Have a photo or two wife's phone, but have to convert the formate to get it to post here. On the family farm barn find 1917 roadster, there is an exhaust butterfly valve in the pipe located firght around the fuel tnak and seat riser with a short piece of hard wire attached to the choke plate that looked like it was operated from the seat/cabin area.
Pretty nice installation, feels real smooth, welded in, not clamped on. Is installed so that the open plates are on the top and bottom, not side to side. No other evidence of a whistle mount or installation.
Would there be any other reason to have a bypass valve installed? I'll try to post a photo if I can, but just curious as to why the valve and if I should look around for what this was used for.
Thanks in advance.
Exhaust cutouts in early days performed duty to reduce back pressure of clogged muffler keying the engine run cooler. Fords ran hot so owners used them for cooling on the open roads. Also help in listening to each cylinder hit to tell by noise which cylinder is missing.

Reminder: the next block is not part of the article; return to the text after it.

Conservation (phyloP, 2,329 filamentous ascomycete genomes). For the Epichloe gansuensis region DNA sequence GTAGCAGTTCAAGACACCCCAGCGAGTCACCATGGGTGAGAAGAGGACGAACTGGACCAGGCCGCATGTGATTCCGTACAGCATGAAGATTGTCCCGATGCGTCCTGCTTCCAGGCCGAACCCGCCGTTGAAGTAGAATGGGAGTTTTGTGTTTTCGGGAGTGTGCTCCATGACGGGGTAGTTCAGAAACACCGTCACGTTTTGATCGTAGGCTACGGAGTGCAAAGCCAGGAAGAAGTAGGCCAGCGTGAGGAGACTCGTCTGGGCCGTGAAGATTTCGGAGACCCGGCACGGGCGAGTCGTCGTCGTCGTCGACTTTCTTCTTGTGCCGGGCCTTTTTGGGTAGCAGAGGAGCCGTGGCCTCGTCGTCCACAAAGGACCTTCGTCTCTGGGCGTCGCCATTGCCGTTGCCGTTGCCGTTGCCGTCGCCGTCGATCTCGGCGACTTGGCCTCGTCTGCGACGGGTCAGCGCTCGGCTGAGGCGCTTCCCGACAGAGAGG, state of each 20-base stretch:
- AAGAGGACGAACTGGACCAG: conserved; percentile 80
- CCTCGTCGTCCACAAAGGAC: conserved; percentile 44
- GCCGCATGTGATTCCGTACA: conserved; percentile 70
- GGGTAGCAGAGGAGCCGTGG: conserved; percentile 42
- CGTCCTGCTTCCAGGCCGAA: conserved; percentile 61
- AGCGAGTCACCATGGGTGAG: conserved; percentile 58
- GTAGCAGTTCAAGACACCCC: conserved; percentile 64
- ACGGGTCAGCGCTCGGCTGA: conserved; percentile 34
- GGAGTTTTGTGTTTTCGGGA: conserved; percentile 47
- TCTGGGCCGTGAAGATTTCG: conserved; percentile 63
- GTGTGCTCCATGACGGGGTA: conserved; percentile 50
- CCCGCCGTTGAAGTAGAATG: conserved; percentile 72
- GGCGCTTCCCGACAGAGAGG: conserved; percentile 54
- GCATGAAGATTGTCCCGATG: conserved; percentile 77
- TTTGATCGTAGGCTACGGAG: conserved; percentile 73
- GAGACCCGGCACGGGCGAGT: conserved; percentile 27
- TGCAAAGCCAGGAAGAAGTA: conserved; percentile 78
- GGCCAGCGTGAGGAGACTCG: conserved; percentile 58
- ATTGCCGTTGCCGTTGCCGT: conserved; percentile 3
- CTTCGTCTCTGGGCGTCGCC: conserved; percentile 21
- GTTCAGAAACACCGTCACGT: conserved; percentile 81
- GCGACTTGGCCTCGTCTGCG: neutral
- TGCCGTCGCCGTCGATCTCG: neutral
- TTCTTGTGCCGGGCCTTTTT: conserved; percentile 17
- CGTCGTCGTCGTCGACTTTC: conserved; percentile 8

Cool! Thanks Dan. Now I dont have to look around for a whistle that is missing. In fact, might even consider finding one that will connect to this fitting.
Were they added to a stock pipe? Or could you purchase a pipe with the valve already in place? Feels like a pretty nice installation for Bubba to do it. But, might even be just a cut and slip on connection.
Always added to the regular stock pipe, normally closer to the exhaust manifold for cut out use.
For whistle, you could mount it near, or some whistles were made to fit on the tail pipe at the rear of the car.
Lots of different makes made, including accessory pedals for control of the cut out.
Whistles are made new today, along with cut out adapters, check the vendor's catalogs.